Waziri added the tomb’s walls have several coloured inscriptions showing the name of the wife of the tomb’s owner (Weret Ptah), and many scenes featuring the deceased with his mother (Merit Meen) and his family, as well as scenes depicting the fabrication of pottery and wine, making religious offering, musical performances, boats ailing, the manufacturing of the funerary furniture, and hunting. Inside the tomb there are 18 niches displaying 24 large coloured statues carved in rock and depicting the owner of the tomb and his family.

Meanwhile, the lower part of the tomb contains 26 small niches with 31 statues of a yet unidentified person standing, or in the seated scribe position. “This statue might be of the deceased or a member of his family,” Waziri said.

Sabry Farag, the general director of the Saqqara archaeological site, said that the tomb consists of a rectangular hall about 10 metres long from north to south, 3 metres wide from east to west, and about 3 metres high, with a basement at the end of the tomb. Waziri said that the tomb contains five burial shafts, all of which will be excavated, in addition to two false doors, one belonging to the deceased and the second to his mother.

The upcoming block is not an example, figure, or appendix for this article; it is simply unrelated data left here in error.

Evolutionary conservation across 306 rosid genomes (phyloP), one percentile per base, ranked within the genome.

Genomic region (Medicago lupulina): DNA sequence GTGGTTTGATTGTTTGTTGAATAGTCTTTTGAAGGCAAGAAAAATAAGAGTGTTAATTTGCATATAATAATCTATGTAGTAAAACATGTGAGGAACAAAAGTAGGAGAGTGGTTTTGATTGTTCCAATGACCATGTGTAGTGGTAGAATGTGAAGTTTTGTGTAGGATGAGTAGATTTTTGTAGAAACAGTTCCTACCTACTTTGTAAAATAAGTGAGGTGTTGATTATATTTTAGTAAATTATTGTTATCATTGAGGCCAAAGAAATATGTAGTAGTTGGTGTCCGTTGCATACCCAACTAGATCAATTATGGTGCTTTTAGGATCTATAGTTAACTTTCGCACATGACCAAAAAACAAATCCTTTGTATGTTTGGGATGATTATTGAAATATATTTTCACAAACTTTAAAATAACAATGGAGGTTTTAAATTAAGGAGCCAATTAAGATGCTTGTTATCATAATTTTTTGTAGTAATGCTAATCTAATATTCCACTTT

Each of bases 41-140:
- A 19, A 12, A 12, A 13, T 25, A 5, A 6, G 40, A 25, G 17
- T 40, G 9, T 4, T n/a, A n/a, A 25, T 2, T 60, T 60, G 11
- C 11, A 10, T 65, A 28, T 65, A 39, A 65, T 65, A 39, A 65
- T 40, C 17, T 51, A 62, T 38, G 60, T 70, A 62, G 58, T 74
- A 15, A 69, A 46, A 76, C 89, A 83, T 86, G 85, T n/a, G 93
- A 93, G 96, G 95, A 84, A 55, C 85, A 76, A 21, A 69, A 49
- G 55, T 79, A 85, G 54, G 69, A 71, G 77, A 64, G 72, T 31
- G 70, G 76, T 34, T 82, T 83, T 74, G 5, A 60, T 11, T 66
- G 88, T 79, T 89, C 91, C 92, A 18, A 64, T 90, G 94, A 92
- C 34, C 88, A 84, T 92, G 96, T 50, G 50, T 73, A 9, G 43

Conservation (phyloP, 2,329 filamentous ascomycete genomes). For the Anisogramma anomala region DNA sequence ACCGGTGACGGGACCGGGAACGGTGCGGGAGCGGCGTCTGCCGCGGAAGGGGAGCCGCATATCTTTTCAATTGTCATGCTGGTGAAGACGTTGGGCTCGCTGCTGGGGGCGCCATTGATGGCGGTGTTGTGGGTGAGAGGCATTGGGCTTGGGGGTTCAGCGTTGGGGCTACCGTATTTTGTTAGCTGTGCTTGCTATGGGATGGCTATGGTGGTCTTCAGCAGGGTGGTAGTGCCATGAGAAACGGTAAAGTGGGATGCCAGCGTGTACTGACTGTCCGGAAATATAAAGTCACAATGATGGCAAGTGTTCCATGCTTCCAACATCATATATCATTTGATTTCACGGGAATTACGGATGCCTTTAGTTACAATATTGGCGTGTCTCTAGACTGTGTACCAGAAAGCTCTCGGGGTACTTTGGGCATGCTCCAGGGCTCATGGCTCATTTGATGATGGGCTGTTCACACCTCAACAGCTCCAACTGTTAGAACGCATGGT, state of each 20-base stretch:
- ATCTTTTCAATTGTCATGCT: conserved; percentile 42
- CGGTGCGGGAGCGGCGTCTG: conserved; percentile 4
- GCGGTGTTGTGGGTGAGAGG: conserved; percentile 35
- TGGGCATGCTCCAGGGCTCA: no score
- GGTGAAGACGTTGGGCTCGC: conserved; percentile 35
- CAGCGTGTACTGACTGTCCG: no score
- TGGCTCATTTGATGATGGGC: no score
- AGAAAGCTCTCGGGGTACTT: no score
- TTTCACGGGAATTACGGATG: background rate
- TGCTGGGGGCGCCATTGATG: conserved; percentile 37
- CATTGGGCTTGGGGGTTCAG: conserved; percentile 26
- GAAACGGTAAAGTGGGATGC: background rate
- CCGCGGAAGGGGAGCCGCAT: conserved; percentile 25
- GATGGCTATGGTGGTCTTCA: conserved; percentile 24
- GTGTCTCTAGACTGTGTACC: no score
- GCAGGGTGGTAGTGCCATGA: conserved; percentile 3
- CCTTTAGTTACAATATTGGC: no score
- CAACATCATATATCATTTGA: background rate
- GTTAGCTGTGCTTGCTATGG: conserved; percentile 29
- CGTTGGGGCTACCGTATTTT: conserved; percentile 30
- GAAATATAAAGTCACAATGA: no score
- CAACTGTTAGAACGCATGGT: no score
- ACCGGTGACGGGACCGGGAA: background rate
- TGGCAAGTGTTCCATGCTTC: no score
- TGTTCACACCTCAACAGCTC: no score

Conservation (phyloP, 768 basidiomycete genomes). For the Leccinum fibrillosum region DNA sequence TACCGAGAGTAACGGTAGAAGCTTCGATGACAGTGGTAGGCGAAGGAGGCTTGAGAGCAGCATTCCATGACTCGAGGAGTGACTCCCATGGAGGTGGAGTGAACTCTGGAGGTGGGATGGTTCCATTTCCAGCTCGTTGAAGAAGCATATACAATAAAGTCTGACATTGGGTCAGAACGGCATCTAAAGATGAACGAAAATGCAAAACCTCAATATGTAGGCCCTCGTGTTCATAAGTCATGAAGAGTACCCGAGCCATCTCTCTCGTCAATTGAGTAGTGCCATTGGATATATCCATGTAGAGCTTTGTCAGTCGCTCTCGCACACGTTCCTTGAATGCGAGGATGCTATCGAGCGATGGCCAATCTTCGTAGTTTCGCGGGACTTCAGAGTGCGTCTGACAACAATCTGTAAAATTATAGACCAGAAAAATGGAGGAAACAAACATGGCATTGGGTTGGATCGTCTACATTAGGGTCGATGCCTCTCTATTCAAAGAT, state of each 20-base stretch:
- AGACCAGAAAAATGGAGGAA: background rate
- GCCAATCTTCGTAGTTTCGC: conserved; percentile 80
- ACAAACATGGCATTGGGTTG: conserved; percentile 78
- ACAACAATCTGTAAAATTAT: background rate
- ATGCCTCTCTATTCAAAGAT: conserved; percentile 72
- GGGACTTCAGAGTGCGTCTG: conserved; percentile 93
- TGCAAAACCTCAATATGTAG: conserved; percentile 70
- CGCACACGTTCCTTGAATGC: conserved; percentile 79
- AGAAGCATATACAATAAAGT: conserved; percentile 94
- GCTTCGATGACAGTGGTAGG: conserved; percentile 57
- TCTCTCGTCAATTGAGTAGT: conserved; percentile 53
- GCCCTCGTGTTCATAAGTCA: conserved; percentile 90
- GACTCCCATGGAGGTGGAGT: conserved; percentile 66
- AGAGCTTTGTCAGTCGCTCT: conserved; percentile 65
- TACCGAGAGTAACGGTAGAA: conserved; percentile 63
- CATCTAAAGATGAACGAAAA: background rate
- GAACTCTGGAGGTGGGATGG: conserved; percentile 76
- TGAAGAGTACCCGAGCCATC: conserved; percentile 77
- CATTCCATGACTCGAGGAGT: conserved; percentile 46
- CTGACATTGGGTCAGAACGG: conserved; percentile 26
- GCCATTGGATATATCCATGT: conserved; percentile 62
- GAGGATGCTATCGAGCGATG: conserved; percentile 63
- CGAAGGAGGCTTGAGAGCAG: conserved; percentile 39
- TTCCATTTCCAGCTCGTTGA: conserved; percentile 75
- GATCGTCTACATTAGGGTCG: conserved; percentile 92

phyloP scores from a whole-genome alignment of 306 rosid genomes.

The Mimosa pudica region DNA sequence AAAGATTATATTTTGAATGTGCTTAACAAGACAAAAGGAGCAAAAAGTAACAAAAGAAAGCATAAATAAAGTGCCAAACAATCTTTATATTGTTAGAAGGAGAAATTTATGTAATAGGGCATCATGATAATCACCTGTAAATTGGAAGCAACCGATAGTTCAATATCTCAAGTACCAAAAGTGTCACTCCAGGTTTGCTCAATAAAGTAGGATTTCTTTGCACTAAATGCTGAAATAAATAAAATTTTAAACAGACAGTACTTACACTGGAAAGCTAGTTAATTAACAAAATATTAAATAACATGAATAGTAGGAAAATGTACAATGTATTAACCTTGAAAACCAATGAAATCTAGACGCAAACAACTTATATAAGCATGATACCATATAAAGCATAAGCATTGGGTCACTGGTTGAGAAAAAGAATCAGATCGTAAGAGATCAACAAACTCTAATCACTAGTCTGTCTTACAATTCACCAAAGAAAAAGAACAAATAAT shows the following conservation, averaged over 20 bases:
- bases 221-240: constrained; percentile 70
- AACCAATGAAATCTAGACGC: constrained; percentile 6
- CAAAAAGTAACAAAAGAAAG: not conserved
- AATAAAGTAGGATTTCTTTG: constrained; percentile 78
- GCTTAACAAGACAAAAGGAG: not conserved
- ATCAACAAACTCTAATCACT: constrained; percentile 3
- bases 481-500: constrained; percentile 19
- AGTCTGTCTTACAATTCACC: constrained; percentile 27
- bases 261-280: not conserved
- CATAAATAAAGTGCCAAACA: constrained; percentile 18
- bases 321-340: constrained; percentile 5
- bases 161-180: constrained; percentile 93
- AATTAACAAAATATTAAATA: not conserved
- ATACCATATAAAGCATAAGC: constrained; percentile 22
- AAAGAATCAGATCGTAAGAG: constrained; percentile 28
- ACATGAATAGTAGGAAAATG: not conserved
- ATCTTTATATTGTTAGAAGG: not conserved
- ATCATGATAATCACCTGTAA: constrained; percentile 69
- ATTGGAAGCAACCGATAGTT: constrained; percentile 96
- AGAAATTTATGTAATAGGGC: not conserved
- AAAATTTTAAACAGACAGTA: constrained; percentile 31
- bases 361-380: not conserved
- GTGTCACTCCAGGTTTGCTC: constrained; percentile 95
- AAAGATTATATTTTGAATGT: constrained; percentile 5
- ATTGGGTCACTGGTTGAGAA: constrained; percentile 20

Thursday, November 15, 2018

New Discovery, Aswan: 3,700 Year Old Skeletons of Woman, Fetus Discovered in Egypt's Aswan

3,700-year-old skeletons of woman, fetus discovered in Egypt's Aswan
An Italian-American archaeological mission working in Aswan's Kom Ombo has uncovered the grave of a woman and her fetus dating back 3,700 years, general secretary of the Supreme Council of Antiquities Mostafa Waziri announced. Written By/ Nevine El-Aref.

Waziri explained that the grave is almost intact and was found in a small cemetery previously used by nomadic people who moved to Egypt from the desert hinterland of its southern neighbour, Nubia, during the Second Intermediate Period (c 1750-1550 BCE).